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London hopes for 4 per cent growth in 2004

After two years of declines, London managed a 3 per cent increase in international arrivals in 2003, to just under…

After two years of declines, London managed a 3 per cent increase in international arrivals in 2003, to just under  12 million. The UK capital`s tourism sector has been struggling since 2000, suffering a steep drop in arrivals, nights and spending over the period. Although the well-rehearsed explanations of the high value of sterling, the impact of 11 September, continuing terrorist threats, declines in the US economy, the Iraq war etc, have affected all urban destinations, London has fared worse than many other cities in the UK – and indeed in Europe. There is no current solid research on visitor perceptions of London, yet it appears the gloss has gone off the capital as a leisure destination while business travel is suffering from the economic downturn.

Even in the context of the UK`s lacklustre international performance in 2001 and 2002, London`s results have been poor. While international arrivals in the UK as a whole picked up by 5 per cent in 2002, the capital failed to attract back visitors lost in 2001. Similarly, international tourism expenditure in the UK increased by 4 per cent in 2002, but London`s tourism spend showed little improvement on the previous year`s level.

In addition, London has lost share of international tourism in the UK using all three measures since 2000. This changing pattern in part reflects the growth of direct air services to regional destinations in the UK, and the push by more UK cities to develop international short-break markets. But nonetheless, it is serious for a city that claims that 8 per cent of its GDP is generated by tourism.

Although there have been a number of promotions to encourage the domestic market to compensate for lost international visitors in London, the capital`s domestic visitor count has also declined sharply since 2000, and is forecast to register a further decline in 2003 – although early year projections were much more bullish. Overnight volume and spending by domestic visitors have also fallen, and continue to fall.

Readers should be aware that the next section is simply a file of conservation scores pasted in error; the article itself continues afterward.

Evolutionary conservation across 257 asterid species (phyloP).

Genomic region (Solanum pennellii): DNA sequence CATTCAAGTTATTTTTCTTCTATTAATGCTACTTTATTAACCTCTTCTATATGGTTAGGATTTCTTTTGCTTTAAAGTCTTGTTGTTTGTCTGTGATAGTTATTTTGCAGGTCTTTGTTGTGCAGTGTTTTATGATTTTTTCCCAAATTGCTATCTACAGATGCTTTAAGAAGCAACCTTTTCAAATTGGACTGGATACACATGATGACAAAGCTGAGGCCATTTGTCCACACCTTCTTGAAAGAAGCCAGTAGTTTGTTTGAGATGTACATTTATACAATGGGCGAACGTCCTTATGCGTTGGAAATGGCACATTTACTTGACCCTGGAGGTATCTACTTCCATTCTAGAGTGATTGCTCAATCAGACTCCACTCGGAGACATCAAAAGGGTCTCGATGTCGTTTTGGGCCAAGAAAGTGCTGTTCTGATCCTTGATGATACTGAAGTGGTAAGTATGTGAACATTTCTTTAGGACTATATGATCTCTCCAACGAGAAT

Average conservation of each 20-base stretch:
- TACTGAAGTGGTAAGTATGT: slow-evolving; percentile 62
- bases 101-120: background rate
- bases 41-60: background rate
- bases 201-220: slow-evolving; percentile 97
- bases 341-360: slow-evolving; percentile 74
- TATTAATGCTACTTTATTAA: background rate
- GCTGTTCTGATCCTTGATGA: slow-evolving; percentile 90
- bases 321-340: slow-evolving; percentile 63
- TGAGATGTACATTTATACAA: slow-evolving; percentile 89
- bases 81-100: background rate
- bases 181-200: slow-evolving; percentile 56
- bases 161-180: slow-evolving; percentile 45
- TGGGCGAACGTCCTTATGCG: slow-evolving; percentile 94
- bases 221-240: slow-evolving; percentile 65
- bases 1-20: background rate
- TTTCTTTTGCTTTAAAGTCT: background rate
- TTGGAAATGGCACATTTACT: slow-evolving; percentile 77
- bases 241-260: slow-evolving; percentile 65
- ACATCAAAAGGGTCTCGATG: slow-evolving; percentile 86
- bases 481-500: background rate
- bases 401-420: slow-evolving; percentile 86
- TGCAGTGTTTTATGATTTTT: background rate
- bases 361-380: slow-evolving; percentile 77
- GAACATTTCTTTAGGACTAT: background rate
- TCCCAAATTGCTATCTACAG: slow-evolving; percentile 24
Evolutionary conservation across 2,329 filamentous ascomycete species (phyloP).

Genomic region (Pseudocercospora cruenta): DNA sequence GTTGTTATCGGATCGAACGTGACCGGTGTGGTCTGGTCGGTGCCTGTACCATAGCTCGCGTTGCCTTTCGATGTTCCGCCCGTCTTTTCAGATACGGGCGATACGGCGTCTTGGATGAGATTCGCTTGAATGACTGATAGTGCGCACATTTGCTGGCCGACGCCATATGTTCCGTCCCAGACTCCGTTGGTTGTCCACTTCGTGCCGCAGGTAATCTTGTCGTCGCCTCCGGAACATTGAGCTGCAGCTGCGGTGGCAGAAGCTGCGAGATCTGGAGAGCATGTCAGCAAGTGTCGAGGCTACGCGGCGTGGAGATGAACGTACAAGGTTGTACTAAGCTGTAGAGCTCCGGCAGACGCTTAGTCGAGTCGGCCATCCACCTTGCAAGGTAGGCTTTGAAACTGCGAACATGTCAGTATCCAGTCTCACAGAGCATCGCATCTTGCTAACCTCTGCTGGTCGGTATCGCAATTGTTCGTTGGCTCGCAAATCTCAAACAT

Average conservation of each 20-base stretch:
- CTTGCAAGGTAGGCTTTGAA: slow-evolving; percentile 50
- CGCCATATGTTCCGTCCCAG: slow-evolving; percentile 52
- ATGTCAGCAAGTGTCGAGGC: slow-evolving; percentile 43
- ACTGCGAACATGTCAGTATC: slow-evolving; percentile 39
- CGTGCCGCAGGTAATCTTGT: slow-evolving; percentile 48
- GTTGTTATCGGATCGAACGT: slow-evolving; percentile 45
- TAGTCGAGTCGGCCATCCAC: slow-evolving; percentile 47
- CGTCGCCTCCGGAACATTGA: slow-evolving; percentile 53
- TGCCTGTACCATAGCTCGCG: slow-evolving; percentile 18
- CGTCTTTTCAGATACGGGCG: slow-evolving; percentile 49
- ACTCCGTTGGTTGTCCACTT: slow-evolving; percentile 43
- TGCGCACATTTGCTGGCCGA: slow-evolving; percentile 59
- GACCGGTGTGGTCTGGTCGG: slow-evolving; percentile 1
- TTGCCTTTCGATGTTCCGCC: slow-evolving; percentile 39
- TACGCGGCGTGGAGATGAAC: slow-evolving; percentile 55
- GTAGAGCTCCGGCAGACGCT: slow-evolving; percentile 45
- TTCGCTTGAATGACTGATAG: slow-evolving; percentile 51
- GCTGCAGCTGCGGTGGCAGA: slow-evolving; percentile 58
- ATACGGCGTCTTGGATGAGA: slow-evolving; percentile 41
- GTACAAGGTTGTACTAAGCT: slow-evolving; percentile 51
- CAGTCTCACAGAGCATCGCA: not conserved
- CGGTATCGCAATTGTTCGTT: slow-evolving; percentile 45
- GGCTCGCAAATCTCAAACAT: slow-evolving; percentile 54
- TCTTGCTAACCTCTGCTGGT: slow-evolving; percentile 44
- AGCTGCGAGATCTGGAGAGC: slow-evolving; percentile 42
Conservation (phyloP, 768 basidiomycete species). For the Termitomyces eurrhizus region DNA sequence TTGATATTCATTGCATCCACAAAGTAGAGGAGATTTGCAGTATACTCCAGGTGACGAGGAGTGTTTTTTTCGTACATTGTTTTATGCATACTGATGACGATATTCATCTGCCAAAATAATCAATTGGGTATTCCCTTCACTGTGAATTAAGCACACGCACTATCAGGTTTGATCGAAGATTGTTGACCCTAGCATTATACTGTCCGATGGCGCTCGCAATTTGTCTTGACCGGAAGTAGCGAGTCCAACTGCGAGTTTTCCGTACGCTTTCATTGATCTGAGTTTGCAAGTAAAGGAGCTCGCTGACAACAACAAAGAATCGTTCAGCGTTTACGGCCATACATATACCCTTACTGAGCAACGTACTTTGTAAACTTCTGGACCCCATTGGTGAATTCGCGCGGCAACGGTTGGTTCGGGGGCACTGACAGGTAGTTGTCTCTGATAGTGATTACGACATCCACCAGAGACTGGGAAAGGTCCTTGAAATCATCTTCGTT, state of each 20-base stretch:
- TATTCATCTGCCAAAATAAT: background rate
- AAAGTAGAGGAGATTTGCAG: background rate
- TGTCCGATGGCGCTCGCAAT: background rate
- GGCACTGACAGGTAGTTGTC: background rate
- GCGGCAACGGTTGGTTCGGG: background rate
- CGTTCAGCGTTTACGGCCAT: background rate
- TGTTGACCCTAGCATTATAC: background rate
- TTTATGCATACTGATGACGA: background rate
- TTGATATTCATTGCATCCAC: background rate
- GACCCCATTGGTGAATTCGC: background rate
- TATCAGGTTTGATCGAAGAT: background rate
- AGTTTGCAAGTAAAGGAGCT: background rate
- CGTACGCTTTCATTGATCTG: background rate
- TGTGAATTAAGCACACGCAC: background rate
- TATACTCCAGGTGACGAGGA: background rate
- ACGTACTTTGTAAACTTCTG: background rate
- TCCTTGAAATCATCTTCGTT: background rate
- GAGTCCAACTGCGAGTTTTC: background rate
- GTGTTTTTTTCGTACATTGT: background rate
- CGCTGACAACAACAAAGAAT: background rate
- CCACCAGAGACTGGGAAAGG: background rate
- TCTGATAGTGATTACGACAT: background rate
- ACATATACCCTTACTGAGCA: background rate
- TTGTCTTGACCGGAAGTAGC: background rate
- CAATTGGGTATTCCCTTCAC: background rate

International leisure travel fell dramatically in 2001 – from 6.1 million holiday trips to 4.8 million – and, worryingly for London, there was only a marginal increase in 2002, to 4.9 million. VFR visits (to friends and/or relations) from abroad increased from 2.5 million in 2000 and 2001 to 2.7 million in 2002.

There is anecdotal evidence to suggest that visitors who come to study in London – the majority for English language courses – have also declined dramatically. European enrolments in London`s language schools are down by a third according to one source. A recent spate of bankruptcies at nonaccredited language schools in London has exacerbated the situation.

Given the economic downturn, it is not surprising that international business visits to the capital decreased from 3.1 million in 2000 to 2.8 million in 2001 and 2002. Domestic business travel has been more resilient, however, with overnight trips remaining relatively stable – 3.8 million in 2000 and 3.9 million in each of the last two years.

Overall, in 2002, holiday travel accounted for 42 per cent of international arrivals and 37 per cent of spending, while business travel generated 24 per cent of arrivals and 32 per cent of expenditure.